The 3 Key Elements of MTBI Recovery

In Brain Injury, Recovery by Emerson Jane Browne2 Comments


Recovery is a delicate balance between achieving enough acceptance to have a modicum of peace yet maintaining a quiet rebellion which keeps you reaching for more.

I have reached a place of acceptance and adjustment with the post TBI me, but I have not reached a homeostasis nor defeat.

TBI Recovery is Continuous

The brain has an amazing ability to build new pathways, reconnect old ones, and recruit areas of the brain to take over the functions of damaged areas.

So the good news is that you will keep getting better.

The bad news is, it will often seem maddeningly slow.

The brain grows quickly but it seems slow because there is a lot more to grow when developing neural pathways. It is very different from simply healing a broken bone.

Compensatory Strategies aid TBI Recovery

The development of compensatory strategies to work around the brain holes is very important.

Compensatory strategies include tools such as a day planner, timers, pill organizers, post-it-notes, etc. The more you use those sorts of tools the more brain energy you will free up to do more important thinking, actions, and healing.

Plus utilizing tools like those actually helps with the reprogramming / remapping of the brain.  The saying “Use it or you’ll lose it!” in regards to brain pathways has a corollary of “Use it and you’ll map it!”

The compensatory strategies also become a way of life – in a good way.

People comment to me all the time about how organized I am.  The reality is I am so very organized because I have to be to survive because I cannot track everything in my head like I used to.  It has become my mode of operation now and I like it.  (I am going to write a series of posts that go into more of the “How To” of organizing after a brain injury.)

Adaptation is part of TBI Recovery

Adaptation is the second of the three important elements for TBI recovery.

Adaptation is “a change or the process of change by which an organism or species becomes better suited to its environment.”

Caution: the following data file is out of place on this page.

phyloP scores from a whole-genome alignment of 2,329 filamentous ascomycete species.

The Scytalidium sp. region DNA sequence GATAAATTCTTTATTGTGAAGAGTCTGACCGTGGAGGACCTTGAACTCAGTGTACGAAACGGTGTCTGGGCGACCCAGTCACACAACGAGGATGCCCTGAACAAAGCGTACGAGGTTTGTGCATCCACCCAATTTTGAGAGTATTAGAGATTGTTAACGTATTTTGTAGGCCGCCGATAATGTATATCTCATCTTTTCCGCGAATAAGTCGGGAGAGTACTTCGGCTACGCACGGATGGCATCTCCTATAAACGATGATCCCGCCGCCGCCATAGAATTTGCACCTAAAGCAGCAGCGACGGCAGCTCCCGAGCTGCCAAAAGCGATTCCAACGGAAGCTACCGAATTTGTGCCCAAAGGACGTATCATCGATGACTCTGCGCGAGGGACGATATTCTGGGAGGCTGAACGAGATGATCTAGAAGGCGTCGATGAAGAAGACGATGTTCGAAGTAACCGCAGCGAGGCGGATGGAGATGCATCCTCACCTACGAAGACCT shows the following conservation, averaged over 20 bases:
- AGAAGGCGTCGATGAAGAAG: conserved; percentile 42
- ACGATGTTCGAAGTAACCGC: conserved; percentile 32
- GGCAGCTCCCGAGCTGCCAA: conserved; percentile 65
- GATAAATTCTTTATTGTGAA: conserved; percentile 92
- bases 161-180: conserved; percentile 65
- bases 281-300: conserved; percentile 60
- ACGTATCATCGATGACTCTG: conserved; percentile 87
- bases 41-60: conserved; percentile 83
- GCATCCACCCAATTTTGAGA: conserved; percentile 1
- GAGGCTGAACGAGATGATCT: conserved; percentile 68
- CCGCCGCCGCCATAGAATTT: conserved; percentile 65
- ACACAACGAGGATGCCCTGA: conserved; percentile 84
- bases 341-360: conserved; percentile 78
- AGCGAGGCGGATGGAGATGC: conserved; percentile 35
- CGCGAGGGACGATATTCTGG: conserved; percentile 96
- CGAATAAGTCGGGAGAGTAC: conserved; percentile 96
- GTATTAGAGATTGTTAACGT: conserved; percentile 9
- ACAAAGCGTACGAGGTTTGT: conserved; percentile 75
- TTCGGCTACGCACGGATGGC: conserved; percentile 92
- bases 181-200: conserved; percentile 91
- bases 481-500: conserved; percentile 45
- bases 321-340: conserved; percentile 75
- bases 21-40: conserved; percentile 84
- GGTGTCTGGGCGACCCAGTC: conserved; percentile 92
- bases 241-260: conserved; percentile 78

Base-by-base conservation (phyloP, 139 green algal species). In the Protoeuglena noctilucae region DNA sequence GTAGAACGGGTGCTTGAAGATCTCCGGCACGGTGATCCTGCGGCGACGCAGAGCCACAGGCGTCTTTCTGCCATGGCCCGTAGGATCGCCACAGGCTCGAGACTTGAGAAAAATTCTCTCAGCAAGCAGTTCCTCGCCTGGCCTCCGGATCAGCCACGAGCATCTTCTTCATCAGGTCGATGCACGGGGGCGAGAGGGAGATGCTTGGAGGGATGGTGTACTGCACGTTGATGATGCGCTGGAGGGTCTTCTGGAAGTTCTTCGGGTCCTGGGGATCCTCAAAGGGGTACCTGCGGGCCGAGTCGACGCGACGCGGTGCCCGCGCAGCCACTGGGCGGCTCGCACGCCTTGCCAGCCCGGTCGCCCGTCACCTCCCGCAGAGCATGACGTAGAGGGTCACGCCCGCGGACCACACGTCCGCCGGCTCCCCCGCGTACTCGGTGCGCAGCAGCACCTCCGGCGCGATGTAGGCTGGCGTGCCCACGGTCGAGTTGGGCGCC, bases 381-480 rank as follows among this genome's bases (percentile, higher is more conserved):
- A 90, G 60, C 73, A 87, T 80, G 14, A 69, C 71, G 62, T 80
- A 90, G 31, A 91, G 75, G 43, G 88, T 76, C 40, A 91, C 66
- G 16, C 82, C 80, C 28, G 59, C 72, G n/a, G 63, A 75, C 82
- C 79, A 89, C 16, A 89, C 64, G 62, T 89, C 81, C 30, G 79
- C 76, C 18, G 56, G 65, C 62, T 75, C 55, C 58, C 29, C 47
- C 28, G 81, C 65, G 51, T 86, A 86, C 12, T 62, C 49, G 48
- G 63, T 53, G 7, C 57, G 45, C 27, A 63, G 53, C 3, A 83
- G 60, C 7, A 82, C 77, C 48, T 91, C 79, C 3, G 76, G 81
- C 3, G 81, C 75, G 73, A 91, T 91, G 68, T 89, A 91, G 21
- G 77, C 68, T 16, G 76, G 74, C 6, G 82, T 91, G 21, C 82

As you begin to adapt to the “new you” your brain starts to figure out ways around some of your brain holes. Some of it you do consciously, but some of it just happens. Our brain figures out a way around a difficulty without conscious effort.

For example, finding words to express thoughts in a verbal conversation is still far slower for me than it used to be. So my brain started utilizing quotes and song lyrics in conversations to explain my points.

I can’t generate my own words quickly enough to keep pace with my thinking, but I can access someone else’s words quick enough to convey my thoughts.  It works quite well!

But I never set out to do that.  My brain just automatically found a way around the expression issue.

Compensatory Techniques for TBI Recovery

Another form of adaptation is that we get more comfortable in using intentional compensatory techniques.  As we heal, our brains gets faster and smoother at utilizing compensatory techniques.

An example of a compensatory technique is circumlocution. Circumlocution is the act of describing around the word that that you cannot find.

I have gotten so good at “talking around” the word I can’t find I do it without letting it interrupt the flow of conversation. People barely notice that I am having a hard time finding a word.  They are focused on the content of what I am saying and often they will even supply the word without even being fully aware that they did it. The conversation goes on without missing a beat.

An important point to make here is that what we struggle with is stuff everyone does; we brain injury survivors just do it a whole lot more. everyone forgets words and uses circumlocution. Many people also use quotes to make their points.

We brain injury survivors know that we do it a whole lot more than “everyone”. The trick here is that if we can relax about it, and act like it is normal (even when we want to scream that it is not normal for us) the problem gets in the way a whole lot less.


Recovery is a delicate balance of pushing ourselves to achieve more and being compassionate and gentle with ourselves around the slow process of brain recovery.

Have patience. You are getting better daily whether you see it or not.

Emerson Jane Browne
I am Emerson Jane Browne. I write about Brains, Apps, & Productivity, and many other aspects of Life. I speak to TBI support groups, speak and teach workshops at tech, music, and writer conferences. I consult with organizations on strategic planning and building a strong community.